Whale Trail Developer Reveals What It Takes To Hit The Jackpot On iOS And Android [Interview]

Whale Trail is a popular sidescroller that originated from the Apple App Store. The game can best be described as Tiny Wings meets Angry Birds on acid. Whale Trail is a colorful, charming, quirky and addictive game — not to mention one of my personal favorites.

As we’ve already told you, Whale Trail recently launched on the Android Marketplace. I got to sit down with the head of the company behind Whale Trail to talk about the pros and cons between developing for Android and iOS. 

Mills (better known as the “CHIEF WONKA” of ustwo™) was kind enough to chat with me about Whale Trail’s success. He also gave his take on the pros and cons of Android and iOS development. Coming from the perspective of a dev that has made it big on both platforms, we figured that he would have some interesting things to share.

Before you jump into the interview, make sure to check out this whacky video from last October to get a taste of what ustwo™ is like:

CoA: Why go Android? Have you guys been planning on releasing in the Market since Whale Trail launched in the App Store?


Mobile game development is unquestionably the most exciting arena to be in right now, and the lure of the golden treacle that awaits you IF you smash it, is enough to make a man go clinically mad.

Apart from an elite few, the chance of your title on a single platform hitting the jackpot is unlikely. On top of that, good games cost money to make. We originally invested £150,000 ($196,635) worth of ustwo™ manpower to bring it to market. Once launched on iOS and having proved it had legs, we had the confidence to make the move to Android.

Android has always been part of our studio vision; with a 50/50 split of Android and iOS developers in house, we don’t really see them as two separate platforms… instead we focus on making games and entertainment. If the platform has power potential, we will dive right in.

We had originally planned to release Whale Trail on both platforms at the same time, but in the end, due to major overruns in the iOS development process, it wasn’t possible. It was a real blow at the time as we were confident that the game was good enough to peak the interest of the big websites, with any noise generated benefiting downloads on both platforms.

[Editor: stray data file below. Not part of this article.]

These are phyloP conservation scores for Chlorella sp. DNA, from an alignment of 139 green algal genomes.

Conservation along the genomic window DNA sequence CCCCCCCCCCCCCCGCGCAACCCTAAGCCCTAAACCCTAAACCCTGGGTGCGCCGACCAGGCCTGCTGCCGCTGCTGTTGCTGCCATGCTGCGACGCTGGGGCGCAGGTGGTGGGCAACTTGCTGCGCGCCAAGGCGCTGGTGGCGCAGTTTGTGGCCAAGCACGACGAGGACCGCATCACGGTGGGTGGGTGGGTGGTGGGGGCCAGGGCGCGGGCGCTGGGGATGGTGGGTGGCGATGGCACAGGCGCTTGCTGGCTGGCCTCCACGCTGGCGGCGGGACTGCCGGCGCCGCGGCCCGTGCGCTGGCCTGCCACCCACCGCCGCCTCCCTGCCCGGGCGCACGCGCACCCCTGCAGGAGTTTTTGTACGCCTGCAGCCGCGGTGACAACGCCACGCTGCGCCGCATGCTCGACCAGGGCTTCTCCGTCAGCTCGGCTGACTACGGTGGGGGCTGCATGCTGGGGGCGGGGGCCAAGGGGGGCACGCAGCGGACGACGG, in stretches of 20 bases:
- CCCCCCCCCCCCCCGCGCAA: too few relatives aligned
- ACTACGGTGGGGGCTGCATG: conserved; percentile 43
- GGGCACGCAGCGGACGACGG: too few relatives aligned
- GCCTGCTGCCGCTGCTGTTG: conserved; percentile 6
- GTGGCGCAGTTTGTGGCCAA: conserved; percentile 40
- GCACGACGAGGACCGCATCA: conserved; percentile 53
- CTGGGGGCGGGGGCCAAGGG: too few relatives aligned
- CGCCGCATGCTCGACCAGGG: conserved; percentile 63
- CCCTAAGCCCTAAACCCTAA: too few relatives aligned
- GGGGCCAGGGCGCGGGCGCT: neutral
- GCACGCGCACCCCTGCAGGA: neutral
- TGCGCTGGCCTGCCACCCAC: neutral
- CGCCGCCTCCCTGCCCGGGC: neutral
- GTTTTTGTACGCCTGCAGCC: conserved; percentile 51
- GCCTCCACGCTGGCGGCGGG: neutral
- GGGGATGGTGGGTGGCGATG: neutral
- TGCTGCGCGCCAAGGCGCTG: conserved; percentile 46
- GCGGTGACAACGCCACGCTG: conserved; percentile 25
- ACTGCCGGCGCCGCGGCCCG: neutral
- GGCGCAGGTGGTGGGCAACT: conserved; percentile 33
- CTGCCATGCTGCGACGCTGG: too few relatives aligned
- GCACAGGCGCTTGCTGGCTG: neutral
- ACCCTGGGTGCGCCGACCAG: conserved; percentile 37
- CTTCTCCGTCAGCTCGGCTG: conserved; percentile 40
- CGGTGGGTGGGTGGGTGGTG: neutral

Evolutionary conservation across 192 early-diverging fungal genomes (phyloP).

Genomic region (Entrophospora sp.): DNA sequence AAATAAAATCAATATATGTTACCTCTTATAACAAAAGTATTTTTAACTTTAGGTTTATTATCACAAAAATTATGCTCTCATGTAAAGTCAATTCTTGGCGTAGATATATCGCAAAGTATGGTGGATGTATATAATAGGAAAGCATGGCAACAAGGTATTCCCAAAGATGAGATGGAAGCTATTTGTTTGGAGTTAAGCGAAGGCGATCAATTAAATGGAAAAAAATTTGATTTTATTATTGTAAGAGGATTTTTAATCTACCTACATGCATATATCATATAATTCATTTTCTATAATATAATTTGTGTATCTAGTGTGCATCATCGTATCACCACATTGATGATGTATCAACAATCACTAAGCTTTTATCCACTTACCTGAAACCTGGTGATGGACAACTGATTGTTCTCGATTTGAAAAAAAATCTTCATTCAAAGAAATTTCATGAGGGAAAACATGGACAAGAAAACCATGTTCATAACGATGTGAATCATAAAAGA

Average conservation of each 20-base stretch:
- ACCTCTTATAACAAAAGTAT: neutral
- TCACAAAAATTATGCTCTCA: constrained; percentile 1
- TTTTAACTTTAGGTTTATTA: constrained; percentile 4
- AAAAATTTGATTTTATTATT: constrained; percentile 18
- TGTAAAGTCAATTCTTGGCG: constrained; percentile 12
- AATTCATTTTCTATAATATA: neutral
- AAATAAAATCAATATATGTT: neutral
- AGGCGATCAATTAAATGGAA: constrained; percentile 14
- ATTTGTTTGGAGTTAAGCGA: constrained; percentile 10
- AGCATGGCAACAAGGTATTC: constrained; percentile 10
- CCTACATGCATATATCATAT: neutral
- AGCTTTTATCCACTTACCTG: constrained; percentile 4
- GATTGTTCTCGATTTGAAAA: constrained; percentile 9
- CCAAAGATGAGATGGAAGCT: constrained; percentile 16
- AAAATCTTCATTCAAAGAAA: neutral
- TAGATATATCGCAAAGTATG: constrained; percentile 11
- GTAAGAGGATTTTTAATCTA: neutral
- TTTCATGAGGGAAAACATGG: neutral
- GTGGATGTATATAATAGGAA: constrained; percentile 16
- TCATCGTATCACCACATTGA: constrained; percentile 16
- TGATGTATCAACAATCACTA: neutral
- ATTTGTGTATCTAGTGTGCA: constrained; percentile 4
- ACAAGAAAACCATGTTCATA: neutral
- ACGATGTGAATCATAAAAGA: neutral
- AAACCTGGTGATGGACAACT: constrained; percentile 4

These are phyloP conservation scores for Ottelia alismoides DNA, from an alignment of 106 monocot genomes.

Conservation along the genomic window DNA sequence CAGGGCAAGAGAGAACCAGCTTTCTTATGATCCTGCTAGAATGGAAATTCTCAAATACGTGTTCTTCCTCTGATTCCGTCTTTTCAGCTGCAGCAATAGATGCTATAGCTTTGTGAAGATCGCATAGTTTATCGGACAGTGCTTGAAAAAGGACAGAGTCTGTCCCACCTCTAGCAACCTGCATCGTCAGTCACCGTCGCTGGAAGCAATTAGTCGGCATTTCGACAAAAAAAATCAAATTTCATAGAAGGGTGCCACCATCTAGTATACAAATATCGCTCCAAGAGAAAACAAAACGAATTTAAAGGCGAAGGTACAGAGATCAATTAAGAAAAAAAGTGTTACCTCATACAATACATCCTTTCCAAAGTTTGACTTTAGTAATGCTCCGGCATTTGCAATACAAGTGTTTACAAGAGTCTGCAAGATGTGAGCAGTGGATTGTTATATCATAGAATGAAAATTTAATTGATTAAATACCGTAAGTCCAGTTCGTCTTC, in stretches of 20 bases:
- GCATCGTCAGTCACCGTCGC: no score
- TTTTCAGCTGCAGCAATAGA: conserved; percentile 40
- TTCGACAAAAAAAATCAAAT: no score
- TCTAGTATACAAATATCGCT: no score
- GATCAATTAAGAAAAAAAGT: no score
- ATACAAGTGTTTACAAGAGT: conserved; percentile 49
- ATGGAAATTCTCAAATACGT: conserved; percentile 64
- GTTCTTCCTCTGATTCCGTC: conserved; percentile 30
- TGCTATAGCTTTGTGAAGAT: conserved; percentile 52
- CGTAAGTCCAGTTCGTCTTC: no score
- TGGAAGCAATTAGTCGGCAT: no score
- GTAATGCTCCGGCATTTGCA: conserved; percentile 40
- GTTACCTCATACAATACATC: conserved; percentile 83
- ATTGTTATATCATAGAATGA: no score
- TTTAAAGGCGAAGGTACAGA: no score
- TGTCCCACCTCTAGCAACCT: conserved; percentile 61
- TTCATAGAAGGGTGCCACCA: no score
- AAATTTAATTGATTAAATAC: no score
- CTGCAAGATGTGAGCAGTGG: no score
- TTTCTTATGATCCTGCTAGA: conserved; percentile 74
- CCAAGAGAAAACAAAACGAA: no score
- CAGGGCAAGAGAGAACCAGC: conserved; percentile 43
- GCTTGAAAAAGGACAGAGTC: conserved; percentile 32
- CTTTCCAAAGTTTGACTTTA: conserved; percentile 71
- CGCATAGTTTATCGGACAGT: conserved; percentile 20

Focusing on iOS for launch, we decided to sell at a premium of 69p ($0.99). We thought we had a good chance of being promoted from the get go by Apple as they regularly promote quality original titles, and that’s exactly what happened. Whale Trail was “Game of the Week” in 78 countries around the world, meaning that combined with the huge PR push, we had over 32,000 downloads over the launch weekend. Apple promotion was a game changer for us, giving us a huge head start. It was also unbelievable to know that Apple had so much faith in us.

After the initial iOS launch, we focused on re-working the game by adding a new challenge mode (having listened to user feedback) and the move to Android. In the future we will make sure we launch on both platforms at the same time. Double trouble is the ultimate and the only way to achieve pure power.

CoA: How has Whale Trail fared on the Android Market? Are you impressed by the numbers? How do the initial results compare to the game’s success in the App Store?


It’s going to be very difficult to compare fairly as we launched on iOS with huge word of mouth buzz, global Apple support, and almost every gaming website press coverage. If we’re lucky enough to get quality Google promotion, then a more realistic comparison could be made. So far we’ve been massively impressed with the release on the Android Market and within 48 hours we’ve received over 2,500 downloads at 69p ($0.99) and an average 4.5 rating.